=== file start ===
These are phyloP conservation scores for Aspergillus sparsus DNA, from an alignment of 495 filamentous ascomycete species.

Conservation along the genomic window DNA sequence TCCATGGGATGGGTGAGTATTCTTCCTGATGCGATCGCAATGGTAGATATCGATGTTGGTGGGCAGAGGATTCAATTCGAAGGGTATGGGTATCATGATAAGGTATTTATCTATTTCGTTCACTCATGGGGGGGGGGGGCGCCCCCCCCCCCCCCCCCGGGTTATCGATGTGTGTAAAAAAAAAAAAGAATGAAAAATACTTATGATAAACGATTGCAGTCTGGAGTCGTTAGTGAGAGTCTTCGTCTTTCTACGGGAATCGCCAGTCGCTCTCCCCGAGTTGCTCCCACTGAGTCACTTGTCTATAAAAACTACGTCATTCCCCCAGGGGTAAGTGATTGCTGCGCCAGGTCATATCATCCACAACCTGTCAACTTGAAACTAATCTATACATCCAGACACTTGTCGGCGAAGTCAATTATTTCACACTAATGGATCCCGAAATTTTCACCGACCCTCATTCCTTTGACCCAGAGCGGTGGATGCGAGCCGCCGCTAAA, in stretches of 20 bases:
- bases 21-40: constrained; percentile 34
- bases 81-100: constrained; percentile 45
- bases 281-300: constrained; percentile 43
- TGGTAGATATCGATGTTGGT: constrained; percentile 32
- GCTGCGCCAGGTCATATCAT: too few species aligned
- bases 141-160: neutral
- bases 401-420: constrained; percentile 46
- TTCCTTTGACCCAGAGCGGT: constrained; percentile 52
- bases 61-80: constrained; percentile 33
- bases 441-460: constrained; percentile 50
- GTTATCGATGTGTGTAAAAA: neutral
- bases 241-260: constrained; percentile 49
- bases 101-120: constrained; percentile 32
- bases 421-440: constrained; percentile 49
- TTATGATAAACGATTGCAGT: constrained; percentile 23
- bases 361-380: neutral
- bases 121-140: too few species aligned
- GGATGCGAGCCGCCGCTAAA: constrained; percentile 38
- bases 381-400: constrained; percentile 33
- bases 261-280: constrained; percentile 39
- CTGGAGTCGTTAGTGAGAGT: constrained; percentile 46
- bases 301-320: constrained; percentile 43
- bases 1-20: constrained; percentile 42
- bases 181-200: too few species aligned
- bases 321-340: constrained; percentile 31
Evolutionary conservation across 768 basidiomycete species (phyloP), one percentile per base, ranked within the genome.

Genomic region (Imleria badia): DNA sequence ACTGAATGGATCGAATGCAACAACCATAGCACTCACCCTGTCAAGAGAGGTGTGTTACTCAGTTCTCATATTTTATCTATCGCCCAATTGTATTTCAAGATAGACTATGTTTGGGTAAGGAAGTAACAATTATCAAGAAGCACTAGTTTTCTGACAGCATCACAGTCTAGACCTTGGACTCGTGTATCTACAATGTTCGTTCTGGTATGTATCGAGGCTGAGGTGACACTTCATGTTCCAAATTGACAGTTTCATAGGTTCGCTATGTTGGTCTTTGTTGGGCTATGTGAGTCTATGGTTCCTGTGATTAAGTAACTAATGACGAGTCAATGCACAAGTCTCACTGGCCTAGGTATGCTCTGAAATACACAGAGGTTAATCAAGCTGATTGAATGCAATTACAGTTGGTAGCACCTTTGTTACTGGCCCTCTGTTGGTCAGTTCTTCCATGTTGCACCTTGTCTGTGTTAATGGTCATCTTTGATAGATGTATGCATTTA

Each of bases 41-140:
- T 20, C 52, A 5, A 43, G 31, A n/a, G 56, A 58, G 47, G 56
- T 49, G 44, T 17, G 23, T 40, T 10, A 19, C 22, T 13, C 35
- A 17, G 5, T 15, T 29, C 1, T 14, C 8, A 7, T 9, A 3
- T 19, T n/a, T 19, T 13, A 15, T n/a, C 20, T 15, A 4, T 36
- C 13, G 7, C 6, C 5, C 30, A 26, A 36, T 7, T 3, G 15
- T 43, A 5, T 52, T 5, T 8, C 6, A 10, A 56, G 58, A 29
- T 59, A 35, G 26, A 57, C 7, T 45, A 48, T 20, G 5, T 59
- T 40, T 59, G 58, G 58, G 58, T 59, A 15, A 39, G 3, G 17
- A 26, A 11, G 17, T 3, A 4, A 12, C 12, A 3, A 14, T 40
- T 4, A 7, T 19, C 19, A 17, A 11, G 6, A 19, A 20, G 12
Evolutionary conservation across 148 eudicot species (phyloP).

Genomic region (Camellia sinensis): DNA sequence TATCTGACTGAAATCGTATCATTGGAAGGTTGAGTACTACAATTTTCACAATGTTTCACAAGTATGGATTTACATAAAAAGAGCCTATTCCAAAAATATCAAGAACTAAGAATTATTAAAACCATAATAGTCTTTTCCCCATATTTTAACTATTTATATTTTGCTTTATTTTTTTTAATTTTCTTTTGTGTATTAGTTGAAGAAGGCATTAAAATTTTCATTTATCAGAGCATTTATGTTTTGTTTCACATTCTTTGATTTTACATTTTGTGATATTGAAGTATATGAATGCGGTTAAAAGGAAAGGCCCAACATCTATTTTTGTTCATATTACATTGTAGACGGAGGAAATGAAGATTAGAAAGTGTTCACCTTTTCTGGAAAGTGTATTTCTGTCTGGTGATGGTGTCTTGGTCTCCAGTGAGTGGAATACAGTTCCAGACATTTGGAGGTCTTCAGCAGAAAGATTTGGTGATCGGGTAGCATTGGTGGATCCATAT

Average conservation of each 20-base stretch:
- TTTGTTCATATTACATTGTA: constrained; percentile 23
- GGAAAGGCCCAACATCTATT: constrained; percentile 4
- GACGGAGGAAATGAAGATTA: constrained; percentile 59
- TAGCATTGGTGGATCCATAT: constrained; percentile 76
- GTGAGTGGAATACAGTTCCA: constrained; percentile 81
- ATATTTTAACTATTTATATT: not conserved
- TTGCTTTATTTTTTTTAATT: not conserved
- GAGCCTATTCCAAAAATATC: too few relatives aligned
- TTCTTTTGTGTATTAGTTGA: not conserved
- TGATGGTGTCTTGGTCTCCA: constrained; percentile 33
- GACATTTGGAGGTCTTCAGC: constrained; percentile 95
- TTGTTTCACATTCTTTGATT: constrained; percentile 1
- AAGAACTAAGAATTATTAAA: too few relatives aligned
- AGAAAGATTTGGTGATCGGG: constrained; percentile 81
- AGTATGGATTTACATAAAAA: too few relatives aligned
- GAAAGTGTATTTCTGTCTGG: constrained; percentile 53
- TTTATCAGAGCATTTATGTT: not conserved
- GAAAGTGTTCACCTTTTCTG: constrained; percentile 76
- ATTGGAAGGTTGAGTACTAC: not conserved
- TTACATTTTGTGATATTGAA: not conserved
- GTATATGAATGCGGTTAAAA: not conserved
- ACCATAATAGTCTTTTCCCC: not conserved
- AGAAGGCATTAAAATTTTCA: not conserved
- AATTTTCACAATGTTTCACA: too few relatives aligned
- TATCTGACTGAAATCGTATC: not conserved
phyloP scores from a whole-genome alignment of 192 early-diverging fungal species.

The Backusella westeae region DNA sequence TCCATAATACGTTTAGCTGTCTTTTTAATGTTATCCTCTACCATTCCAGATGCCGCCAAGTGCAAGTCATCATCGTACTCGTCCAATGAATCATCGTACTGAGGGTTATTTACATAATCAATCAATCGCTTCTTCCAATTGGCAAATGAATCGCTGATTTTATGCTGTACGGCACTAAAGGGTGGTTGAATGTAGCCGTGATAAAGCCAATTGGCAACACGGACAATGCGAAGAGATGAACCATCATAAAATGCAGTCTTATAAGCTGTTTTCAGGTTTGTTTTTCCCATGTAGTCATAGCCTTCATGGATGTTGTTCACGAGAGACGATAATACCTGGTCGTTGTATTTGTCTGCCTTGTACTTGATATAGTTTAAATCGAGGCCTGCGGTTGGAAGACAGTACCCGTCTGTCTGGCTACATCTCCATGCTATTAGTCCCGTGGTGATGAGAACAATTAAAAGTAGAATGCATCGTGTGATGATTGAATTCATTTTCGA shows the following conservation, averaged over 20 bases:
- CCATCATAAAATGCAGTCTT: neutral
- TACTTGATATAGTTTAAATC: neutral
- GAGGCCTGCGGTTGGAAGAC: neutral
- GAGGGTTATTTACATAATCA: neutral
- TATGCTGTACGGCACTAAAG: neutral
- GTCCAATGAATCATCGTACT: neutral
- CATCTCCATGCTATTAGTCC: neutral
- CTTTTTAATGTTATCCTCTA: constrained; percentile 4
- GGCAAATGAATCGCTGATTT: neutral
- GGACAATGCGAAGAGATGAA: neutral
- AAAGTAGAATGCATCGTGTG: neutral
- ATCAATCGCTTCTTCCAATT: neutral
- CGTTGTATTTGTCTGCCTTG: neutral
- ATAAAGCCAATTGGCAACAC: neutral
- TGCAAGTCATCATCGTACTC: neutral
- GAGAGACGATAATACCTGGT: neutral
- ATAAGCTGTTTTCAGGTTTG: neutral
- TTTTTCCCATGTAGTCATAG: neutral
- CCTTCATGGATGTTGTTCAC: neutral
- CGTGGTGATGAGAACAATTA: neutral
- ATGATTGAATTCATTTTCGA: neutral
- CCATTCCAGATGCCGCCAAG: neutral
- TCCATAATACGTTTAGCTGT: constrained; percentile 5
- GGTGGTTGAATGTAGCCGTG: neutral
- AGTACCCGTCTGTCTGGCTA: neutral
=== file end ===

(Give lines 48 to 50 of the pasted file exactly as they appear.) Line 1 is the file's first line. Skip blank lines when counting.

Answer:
- GTGAGTGGAATACAGTTCCA: constrained; percentile 81
- ATATTTTAACTATTTATATT: not conserved
- TTGCTTTATTTTTTTTAATT: not conserved